UK - Sweeping reforms on the way auditors operate are being introduced by the government to help restore investor confidence in equities.
Proposed reforms unveiled by trade and industry secretary Patricia Hewitt will force companies to rotate their auditors regularly and impose limits on the extra services auditing firms can offer.
The proposals also call for audit committees to start acting in shareholders’ and not companies’ interests. These committees, it says, should be made up entirely of independent non-executive directors.
The Office of Fair Trading is also being asked to examine the big four accounting firms and their monopoly on the auditing of large corporations.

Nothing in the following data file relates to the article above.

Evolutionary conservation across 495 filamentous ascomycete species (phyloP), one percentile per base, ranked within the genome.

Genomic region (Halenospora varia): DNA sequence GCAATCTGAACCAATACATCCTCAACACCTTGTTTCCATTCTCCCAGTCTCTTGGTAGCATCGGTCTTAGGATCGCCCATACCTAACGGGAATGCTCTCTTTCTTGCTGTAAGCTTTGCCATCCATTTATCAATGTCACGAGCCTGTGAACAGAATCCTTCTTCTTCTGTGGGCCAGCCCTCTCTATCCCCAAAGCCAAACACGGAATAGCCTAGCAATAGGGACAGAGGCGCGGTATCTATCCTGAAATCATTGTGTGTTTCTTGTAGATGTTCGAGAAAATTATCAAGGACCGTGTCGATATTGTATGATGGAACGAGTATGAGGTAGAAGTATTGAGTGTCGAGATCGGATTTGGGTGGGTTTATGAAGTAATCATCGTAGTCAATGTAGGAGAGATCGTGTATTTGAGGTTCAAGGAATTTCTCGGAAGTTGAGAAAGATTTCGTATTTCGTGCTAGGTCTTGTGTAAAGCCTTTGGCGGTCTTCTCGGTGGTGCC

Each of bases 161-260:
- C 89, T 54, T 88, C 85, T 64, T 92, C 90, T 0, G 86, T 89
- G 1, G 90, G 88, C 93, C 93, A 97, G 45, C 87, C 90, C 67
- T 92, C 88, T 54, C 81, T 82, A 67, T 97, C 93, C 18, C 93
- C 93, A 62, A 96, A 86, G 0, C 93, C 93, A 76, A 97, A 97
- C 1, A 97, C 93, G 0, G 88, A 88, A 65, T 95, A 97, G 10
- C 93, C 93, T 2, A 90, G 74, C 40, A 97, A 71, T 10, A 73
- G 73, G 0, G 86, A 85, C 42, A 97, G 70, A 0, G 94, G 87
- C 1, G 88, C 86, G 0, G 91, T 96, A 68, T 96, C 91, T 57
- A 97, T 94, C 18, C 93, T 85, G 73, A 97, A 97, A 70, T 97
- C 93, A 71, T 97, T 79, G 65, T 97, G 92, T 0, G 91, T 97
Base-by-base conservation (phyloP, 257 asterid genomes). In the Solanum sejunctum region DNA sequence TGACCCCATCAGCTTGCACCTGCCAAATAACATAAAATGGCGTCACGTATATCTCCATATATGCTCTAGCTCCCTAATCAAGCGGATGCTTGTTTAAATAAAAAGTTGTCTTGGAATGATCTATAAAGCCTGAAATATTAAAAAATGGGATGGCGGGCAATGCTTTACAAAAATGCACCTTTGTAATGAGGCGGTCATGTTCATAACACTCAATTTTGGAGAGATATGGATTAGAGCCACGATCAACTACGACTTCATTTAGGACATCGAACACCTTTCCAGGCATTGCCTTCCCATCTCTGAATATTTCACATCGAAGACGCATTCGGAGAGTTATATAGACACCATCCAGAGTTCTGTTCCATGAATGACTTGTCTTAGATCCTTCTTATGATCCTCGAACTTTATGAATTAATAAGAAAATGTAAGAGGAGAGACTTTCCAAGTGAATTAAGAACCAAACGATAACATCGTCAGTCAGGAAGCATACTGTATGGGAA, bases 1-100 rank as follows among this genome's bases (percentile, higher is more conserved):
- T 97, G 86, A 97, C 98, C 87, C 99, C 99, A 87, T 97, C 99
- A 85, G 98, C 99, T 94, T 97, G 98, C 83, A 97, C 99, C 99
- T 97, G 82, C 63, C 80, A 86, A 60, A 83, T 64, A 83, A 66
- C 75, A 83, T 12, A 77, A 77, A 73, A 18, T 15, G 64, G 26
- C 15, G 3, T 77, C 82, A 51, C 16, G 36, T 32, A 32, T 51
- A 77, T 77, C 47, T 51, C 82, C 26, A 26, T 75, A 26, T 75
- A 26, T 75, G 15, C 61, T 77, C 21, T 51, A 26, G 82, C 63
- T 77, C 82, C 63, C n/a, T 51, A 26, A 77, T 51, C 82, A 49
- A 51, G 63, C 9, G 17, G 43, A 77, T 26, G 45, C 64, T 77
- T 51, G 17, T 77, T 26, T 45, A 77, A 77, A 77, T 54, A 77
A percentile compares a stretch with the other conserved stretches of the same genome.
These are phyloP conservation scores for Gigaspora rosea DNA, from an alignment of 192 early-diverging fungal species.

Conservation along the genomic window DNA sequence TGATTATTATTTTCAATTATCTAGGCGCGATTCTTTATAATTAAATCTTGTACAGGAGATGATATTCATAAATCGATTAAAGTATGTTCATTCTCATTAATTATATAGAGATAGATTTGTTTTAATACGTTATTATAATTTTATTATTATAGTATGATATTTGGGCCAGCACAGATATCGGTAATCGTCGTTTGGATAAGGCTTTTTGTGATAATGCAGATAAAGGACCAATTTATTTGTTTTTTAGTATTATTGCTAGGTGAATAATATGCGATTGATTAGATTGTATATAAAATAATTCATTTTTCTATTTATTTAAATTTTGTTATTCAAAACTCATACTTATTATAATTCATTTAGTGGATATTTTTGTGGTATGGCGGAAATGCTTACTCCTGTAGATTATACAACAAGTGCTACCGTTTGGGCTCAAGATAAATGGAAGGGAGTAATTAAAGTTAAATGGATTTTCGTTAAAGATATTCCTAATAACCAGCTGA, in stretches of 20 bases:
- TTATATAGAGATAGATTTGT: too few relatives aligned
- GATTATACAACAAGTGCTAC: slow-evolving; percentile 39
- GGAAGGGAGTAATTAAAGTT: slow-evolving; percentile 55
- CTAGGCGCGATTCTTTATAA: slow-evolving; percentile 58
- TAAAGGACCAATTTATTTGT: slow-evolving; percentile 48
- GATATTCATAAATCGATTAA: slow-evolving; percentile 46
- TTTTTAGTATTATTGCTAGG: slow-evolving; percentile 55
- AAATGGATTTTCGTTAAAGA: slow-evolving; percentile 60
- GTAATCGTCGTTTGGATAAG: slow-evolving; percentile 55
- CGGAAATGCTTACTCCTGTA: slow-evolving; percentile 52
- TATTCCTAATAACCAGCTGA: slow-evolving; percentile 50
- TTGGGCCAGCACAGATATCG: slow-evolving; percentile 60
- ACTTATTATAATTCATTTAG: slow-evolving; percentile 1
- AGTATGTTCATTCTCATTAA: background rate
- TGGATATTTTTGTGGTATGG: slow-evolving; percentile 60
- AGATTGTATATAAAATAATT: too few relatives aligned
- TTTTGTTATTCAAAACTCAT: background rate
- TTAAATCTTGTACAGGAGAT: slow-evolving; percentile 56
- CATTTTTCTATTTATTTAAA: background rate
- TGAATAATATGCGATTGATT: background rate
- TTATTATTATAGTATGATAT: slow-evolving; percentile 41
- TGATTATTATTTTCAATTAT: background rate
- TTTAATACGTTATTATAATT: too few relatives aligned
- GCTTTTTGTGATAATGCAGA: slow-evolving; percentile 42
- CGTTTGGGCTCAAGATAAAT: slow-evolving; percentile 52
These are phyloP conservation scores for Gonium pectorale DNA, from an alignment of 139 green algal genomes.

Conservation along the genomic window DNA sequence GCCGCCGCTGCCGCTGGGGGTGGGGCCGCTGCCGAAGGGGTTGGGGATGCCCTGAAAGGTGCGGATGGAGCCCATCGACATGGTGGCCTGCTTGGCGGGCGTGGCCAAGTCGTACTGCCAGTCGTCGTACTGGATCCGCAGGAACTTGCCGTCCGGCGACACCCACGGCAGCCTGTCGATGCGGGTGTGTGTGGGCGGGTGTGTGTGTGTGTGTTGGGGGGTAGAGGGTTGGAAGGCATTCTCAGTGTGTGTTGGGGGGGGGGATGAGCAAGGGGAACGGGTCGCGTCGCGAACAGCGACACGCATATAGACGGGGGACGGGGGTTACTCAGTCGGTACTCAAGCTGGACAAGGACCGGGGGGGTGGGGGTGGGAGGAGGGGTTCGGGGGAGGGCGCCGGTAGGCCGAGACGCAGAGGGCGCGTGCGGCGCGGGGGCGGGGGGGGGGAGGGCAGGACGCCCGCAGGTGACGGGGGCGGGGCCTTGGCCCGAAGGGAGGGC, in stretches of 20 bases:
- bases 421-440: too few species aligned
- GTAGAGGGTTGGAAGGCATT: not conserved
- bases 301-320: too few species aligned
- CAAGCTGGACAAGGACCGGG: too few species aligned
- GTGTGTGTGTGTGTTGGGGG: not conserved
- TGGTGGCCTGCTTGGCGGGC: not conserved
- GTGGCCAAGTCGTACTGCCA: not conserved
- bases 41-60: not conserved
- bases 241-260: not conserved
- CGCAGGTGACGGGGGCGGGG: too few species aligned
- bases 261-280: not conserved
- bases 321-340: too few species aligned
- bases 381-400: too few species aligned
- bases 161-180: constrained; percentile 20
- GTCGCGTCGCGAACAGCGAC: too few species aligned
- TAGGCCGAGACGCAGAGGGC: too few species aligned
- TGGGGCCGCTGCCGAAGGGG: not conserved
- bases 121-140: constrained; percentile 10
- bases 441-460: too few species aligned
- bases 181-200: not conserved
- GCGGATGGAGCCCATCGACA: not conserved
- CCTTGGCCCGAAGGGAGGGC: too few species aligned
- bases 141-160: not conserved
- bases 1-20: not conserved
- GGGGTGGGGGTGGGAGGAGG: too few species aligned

Other proposals would see the Financial Reporting Review Panel take a more proactive role in maintaining high auditing standards. Presently it just responds to complaints.
UK inflation unexpectedly rose to 2.7% in August, beating analysts' expectations of a drop to 2.4% from 2.5% the previous month.
The Pensions Advisory Service (TPAS) helped 187,000 people in 2017/18, a 9% fall on the previous year despite setting up special helplines for specific scheme members.
The Liberal Democrat party has passed a motion pledging to cap tax-free lump sums under Freedom of Choice at £40,000 if elected into government.